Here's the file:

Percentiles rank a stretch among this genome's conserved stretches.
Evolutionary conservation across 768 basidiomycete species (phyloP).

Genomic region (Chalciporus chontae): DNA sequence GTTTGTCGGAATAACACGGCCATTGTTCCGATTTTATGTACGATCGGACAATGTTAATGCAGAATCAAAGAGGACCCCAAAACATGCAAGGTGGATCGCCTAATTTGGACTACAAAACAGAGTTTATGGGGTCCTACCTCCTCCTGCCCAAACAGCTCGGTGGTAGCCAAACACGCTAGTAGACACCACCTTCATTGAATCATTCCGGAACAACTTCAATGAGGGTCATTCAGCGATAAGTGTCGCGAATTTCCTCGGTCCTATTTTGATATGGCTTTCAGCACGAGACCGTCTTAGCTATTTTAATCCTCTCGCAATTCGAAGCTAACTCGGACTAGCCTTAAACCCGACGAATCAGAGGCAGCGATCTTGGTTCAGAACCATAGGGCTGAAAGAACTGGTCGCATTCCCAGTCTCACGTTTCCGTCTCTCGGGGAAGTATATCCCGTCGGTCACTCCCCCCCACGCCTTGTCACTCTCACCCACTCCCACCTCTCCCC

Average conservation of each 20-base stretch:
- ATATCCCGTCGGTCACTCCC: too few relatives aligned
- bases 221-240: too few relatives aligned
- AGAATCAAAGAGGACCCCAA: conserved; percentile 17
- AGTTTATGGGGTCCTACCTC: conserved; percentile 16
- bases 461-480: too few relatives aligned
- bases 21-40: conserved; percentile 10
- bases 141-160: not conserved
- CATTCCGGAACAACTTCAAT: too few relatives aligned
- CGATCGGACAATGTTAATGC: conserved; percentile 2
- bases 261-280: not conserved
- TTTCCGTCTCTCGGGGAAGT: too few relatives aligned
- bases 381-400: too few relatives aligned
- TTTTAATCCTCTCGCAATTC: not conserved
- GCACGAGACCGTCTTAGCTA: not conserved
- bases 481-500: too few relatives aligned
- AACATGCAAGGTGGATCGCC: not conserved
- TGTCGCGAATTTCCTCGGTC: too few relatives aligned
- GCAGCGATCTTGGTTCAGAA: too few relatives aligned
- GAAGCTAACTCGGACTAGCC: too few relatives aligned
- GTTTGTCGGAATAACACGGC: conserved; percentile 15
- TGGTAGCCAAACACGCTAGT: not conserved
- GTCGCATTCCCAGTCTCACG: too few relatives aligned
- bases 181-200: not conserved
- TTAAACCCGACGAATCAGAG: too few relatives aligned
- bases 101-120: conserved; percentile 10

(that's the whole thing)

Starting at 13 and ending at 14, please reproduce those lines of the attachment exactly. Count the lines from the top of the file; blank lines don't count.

- CGATCGGACAATGTTAATGC: conserved; percentile 2
- bases 261-280: not conserved